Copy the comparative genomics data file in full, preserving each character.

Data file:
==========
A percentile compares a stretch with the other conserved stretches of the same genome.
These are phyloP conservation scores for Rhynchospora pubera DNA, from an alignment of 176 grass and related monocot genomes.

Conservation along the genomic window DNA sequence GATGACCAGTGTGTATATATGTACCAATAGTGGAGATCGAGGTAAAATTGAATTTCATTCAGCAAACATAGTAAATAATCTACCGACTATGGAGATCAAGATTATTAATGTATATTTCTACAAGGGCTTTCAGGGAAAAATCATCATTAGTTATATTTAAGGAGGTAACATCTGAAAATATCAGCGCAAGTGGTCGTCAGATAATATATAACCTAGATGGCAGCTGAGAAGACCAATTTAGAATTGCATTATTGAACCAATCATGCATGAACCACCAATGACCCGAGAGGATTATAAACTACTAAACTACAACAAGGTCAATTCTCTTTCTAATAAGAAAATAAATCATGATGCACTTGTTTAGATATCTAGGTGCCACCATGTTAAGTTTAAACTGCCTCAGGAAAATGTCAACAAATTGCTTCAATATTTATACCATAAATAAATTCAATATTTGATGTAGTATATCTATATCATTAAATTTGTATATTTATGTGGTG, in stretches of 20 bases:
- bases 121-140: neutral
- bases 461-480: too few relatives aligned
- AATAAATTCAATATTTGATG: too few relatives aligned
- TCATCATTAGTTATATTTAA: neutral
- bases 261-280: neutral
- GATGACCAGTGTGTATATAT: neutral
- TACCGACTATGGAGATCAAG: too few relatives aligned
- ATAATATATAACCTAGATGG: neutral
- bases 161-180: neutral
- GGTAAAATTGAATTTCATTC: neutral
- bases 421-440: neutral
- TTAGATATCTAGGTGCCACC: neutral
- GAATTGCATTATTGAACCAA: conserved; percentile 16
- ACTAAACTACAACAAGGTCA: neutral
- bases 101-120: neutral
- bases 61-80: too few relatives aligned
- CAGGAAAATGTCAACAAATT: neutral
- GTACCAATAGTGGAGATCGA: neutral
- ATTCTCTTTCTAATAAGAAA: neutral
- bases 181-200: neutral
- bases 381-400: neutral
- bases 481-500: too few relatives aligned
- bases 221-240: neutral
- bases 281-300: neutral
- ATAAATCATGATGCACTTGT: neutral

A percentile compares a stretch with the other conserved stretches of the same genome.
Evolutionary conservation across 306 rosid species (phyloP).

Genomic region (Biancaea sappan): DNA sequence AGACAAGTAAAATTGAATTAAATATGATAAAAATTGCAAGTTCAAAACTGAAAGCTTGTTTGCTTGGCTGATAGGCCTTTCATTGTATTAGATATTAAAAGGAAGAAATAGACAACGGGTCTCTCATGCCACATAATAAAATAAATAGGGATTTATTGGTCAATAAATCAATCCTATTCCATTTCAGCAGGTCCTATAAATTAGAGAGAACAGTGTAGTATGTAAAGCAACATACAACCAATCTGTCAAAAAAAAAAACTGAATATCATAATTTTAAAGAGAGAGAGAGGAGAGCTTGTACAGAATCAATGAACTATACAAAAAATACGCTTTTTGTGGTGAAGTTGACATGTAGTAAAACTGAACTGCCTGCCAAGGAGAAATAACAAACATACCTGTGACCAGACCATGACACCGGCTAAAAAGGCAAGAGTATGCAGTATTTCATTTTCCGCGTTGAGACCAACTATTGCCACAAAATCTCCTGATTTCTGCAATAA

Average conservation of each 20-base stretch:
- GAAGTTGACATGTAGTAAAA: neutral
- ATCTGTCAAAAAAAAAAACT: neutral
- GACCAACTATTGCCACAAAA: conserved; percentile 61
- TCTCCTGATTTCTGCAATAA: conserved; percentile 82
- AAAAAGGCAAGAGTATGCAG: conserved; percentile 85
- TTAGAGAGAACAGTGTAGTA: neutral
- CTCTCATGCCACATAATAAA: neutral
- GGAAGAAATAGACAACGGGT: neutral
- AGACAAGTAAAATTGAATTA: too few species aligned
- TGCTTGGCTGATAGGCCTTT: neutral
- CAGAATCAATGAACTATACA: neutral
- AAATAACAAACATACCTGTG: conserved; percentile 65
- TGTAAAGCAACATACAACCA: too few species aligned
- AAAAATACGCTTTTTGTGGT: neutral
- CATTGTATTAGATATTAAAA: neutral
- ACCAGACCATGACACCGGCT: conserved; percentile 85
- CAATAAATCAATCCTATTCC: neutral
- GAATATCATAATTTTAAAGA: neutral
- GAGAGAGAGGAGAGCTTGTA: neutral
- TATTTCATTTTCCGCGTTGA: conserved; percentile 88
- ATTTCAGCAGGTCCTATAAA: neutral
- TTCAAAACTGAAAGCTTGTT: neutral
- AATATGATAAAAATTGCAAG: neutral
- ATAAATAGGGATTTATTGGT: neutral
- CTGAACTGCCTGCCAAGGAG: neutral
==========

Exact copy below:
A percentile compares a stretch with the other conserved stretches of the same genome.
These are phyloP conservation scores for Rhynchospora pubera DNA, from an alignment of 176 grass and related monocot genomes.

Conservation along the genomic window DNA sequence GATGACCAGTGTGTATATATGTACCAATAGTGGAGATCGAGGTAAAATTGAATTTCATTCAGCAAACATAGTAAATAATCTACCGACTATGGAGATCAAGATTATTAATGTATATTTCTACAAGGGCTTTCAGGGAAAAATCATCATTAGTTATATTTAAGGAGGTAACATCTGAAAATATCAGCGCAAGTGGTCGTCAGATAATATATAACCTAGATGGCAGCTGAGAAGACCAATTTAGAATTGCATTATTGAACCAATCATGCATGAACCACCAATGACCCGAGAGGATTATAAACTACTAAACTACAACAAGGTCAATTCTCTTTCTAATAAGAAAATAAATCATGATGCACTTGTTTAGATATCTAGGTGCCACCATGTTAAGTTTAAACTGCCTCAGGAAAATGTCAACAAATTGCTTCAATATTTATACCATAAATAAATTCAATATTTGATGTAGTATATCTATATCATTAAATTTGTATATTTATGTGGTG, in stretches of 20 bases:
- bases 121-140: neutral
- bases 461-480: too few relatives aligned
- AATAAATTCAATATTTGATG: too few relatives aligned
- TCATCATTAGTTATATTTAA: neutral
- bases 261-280: neutral
- GATGACCAGTGTGTATATAT: neutral
- TACCGACTATGGAGATCAAG: too few relatives aligned
- ATAATATATAACCTAGATGG: neutral
- bases 161-180: neutral
- GGTAAAATTGAATTTCATTC: neutral
- bases 421-440: neutral
- TTAGATATCTAGGTGCCACC: neutral
- GAATTGCATTATTGAACCAA: conserved; percentile 16
- ACTAAACTACAACAAGGTCA: neutral
- bases 101-120: neutral
- bases 61-80: too few relatives aligned
- CAGGAAAATGTCAACAAATT: neutral
- GTACCAATAGTGGAGATCGA: neutral
- ATTCTCTTTCTAATAAGAAA: neutral
- bases 181-200: neutral
- bases 381-400: neutral
- bases 481-500: too few relatives aligned
- bases 221-240: neutral
- bases 281-300: neutral
- ATAAATCATGATGCACTTGT: neutral

A percentile compares a stretch with the other conserved stretches of the same genome.
Evolutionary conservation across 306 rosid species (phyloP).

Genomic region (Biancaea sappan): DNA sequence AGACAAGTAAAATTGAATTAAATATGATAAAAATTGCAAGTTCAAAACTGAAAGCTTGTTTGCTTGGCTGATAGGCCTTTCATTGTATTAGATATTAAAAGGAAGAAATAGACAACGGGTCTCTCATGCCACATAATAAAATAAATAGGGATTTATTGGTCAATAAATCAATCCTATTCCATTTCAGCAGGTCCTATAAATTAGAGAGAACAGTGTAGTATGTAAAGCAACATACAACCAATCTGTCAAAAAAAAAAACTGAATATCATAATTTTAAAGAGAGAGAGAGGAGAGCTTGTACAGAATCAATGAACTATACAAAAAATACGCTTTTTGTGGTGAAGTTGACATGTAGTAAAACTGAACTGCCTGCCAAGGAGAAATAACAAACATACCTGTGACCAGACCATGACACCGGCTAAAAAGGCAAGAGTATGCAGTATTTCATTTTCCGCGTTGAGACCAACTATTGCCACAAAATCTCCTGATTTCTGCAATAA

Average conservation of each 20-base stretch:
- GAAGTTGACATGTAGTAAAA: neutral
- ATCTGTCAAAAAAAAAAACT: neutral
- GACCAACTATTGCCACAAAA: conserved; percentile 61
- TCTCCTGATTTCTGCAATAA: conserved; percentile 82
- AAAAAGGCAAGAGTATGCAG: conserved; percentile 85
- TTAGAGAGAACAGTGTAGTA: neutral
- CTCTCATGCCACATAATAAA: neutral
- GGAAGAAATAGACAACGGGT: neutral
- AGACAAGTAAAATTGAATTA: too few species aligned
- TGCTTGGCTGATAGGCCTTT: neutral
- CAGAATCAATGAACTATACA: neutral
- AAATAACAAACATACCTGTG: conserved; percentile 65
- TGTAAAGCAACATACAACCA: too few species aligned
- AAAAATACGCTTTTTGTGGT: neutral
- CATTGTATTAGATATTAAAA: neutral
- ACCAGACCATGACACCGGCT: conserved; percentile 85
- CAATAAATCAATCCTATTCC: neutral
- GAATATCATAATTTTAAAGA: neutral
- GAGAGAGAGGAGAGCTTGTA: neutral
- TATTTCATTTTCCGCGTTGA: conserved; percentile 88
- ATTTCAGCAGGTCCTATAAA: neutral
- TTCAAAACTGAAAGCTTGTT: neutral
- AATATGATAAAAATTGCAAG: neutral
- ATAAATAGGGATTTATTGGT: neutral
- CTGAACTGCCTGCCAAGGAG: neutral